Avelo Airlines Flight Review – Check-In and Boarding
I checked in online the day before, and arrived at BUR around 6:30 for my 7:40 flight. Although a little rain was falling as I left the hotel a few minutes earlier, you could already see the clouds clearing at the light of dawn.
Although the check-in counters are in Terminal A, Avelo flights depart from Terminal B. I rather stupidly headed to the security checkpoint for Terminal A first, where the TSA agent had to correct my mistake. I’ll chalk it up to being up a whole lot earlier than I’m used to. Anyway, after walking over to Terminal B, the PreCheck line took only a couple of minutes. After picking up a coffee at Jones Coffee Roasters, I headed over to Gate B4 to wait for boarding. My boarding pass indicated a boarding time of 7:05 am, and rather surprisingly, we started boarding right on time. Although Avelo charges for carry-ons, the gate agent didn’t appear to be policing this. The waiting area looked maybe 1/4 full, which probably contributed to that. Also, despite the light load, the gate agent did actually follow boarding groups; I boarded with group 2.
One of the things I like about departing Burbank – walking across the ramp to the air stairs to board.
Before heading on board, I made sure to snap a photo of the 738 up close.
A friendly flight attendant welcomed us on board, and I headed to my seat in the back. Another passenger initially sat in the aisle seat in my row, but upon seeing the flight nearly empty, she moved to take a row to herself. That left me with the old Poor Man’s First Class, too.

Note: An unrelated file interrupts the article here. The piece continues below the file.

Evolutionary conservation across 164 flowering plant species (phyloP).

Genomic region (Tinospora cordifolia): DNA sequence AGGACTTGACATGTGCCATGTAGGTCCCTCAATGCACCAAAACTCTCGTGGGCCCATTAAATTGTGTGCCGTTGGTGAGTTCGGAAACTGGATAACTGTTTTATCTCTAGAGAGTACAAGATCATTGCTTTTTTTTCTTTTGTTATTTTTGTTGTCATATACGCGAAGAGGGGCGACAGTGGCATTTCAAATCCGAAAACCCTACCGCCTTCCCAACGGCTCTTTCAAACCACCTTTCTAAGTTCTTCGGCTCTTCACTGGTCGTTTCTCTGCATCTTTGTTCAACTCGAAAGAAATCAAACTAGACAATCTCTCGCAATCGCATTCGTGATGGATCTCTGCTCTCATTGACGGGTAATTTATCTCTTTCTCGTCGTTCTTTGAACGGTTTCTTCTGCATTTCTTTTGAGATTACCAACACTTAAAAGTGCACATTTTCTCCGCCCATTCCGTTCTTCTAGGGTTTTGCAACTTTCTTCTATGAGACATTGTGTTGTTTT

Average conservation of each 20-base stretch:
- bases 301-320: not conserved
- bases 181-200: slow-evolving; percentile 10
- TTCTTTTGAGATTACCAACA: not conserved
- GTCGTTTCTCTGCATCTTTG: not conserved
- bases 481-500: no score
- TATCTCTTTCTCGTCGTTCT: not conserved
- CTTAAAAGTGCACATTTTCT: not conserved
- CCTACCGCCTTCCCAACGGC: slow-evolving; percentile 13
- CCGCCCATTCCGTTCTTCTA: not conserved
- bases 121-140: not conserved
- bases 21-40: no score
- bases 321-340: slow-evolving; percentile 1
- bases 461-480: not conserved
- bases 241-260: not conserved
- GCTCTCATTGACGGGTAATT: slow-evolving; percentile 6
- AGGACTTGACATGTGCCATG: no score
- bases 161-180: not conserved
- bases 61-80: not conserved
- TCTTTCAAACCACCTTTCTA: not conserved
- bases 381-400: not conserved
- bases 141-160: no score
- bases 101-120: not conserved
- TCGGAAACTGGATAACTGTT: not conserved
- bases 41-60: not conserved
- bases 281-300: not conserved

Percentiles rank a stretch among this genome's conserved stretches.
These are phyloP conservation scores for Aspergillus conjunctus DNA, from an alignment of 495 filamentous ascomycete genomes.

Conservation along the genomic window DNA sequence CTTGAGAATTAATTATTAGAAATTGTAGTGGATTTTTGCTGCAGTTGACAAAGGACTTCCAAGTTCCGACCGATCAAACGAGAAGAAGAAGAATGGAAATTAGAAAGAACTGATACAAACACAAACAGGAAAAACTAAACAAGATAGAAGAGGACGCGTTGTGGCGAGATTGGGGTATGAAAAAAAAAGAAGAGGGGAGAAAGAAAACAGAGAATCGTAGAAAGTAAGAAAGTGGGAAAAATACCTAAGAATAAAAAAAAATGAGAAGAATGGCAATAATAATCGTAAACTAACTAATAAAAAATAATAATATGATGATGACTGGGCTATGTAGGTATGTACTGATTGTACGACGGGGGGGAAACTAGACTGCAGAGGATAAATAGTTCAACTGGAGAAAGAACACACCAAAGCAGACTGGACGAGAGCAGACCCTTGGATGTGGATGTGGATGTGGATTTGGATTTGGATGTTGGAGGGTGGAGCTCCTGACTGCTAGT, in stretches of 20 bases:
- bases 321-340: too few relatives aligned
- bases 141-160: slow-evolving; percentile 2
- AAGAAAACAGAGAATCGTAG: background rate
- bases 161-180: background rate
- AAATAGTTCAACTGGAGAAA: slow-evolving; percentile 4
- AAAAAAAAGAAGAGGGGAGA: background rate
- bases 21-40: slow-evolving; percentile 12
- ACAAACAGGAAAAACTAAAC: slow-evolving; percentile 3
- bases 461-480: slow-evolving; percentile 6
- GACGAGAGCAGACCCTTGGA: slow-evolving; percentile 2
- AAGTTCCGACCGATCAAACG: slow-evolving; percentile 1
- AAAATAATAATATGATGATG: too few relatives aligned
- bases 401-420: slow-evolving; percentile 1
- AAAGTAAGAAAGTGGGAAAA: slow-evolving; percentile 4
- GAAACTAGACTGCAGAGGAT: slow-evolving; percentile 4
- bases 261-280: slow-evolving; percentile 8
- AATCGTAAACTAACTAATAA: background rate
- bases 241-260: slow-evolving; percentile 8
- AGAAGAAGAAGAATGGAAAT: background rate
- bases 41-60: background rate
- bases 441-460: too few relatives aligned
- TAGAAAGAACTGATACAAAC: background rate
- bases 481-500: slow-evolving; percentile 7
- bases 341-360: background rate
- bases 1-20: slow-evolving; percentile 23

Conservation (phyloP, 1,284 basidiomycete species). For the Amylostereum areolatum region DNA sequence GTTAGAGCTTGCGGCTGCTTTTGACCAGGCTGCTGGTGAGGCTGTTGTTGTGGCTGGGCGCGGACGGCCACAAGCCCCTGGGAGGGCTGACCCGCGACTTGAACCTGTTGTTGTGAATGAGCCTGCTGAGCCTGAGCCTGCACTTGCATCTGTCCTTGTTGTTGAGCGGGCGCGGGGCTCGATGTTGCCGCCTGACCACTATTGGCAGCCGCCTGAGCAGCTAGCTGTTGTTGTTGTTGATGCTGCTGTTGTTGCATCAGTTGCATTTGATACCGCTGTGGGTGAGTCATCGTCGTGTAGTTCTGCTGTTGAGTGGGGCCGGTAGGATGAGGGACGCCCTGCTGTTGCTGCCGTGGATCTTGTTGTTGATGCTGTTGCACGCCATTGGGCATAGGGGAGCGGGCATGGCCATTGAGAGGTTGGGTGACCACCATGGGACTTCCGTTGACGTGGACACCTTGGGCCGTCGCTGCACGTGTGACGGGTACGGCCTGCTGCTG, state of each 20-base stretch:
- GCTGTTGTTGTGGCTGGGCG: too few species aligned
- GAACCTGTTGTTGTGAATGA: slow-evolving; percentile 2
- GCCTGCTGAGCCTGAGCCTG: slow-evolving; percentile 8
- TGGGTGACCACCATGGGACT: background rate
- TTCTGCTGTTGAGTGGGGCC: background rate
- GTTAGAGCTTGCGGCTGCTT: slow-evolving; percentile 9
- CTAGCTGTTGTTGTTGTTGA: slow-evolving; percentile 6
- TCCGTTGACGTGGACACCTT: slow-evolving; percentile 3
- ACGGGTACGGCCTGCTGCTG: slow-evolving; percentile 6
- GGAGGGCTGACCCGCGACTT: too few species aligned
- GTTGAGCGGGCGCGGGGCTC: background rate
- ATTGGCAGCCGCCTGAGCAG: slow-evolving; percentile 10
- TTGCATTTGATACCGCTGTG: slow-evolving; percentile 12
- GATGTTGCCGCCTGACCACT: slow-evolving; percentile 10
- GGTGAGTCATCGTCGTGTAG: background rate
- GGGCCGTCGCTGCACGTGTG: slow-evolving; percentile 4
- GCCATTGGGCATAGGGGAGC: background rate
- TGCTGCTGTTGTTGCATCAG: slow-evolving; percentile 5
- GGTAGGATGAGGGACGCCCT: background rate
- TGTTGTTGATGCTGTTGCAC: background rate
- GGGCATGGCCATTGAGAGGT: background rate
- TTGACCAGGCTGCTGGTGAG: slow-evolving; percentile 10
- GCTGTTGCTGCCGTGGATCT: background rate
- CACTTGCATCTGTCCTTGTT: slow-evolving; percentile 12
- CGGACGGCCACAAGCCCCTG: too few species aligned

Just before pushing back, the captain welcomed us on board, and made a surprise announcement. This flight marked the end of service to Tucson, as Avelo pulled out of the market entirely due to poor load factors. I guess that’s not surprising, given that this flight was maybe 1/4 full.
Avelo Airlines Flight Review – Seating and Interior
As mentioned earlier, all Avelo 738s feature 189 seats in a 3×3 configuration. The refurbished interiors were clean, and the seating strongly resembles the blue “pleather” seats on Spirit.
The overhead bins are standard size 737 bins, though they got little use on this lightly loaded flight.
The seats themselves already showed a surprising amount of wear; not a good sign for the long-term future.
Avelo’s standard seats feature 29 inches of pitch, and are 17″ wide. These are definitely narrow seats, though not having a seatmate certainly helped. Though most slimline seats move the literature pocket up to improve legroom, these seats had standard pockets at the bottom. In fact, these seats seem quite different from the ones Live and Let’s Fly reviewed in May. Legroom is tight, though perhaps not as bad as you’d expect.
It’s hard to gauge seat comfort on a 1-hour flight, though they didn’t feel particularly uncomfortable. If anything, these felt superior to the especially uncomfortable slimlines Breeze uses on its E190 fleet. Thigh support seemed adequate, and the seats do recline (for now), providing some additional comfort.
Avelo Airlines Flight Review – In-Flight Entertainment/Food & Beverage/Service
Avelo currently offers no in-flight entertainment or WiFi, though it reportedly plans to offer WiFi in the future. Then again, on a 1-hour flight, it’s not like I really missed either.
As for food & beverage, Avelo doesn’t mention any offerings on its website. We did receive a complimentary mini-bottle of water, but that was it.
Matthew’s review indicated that Avelo also offered a pack of cookies and a wet wipe on his flight. I’m not sure if those have been discontinued, or if they just weren’t loaded on this flight. Avelo does not currently offer any food or beverages for sale.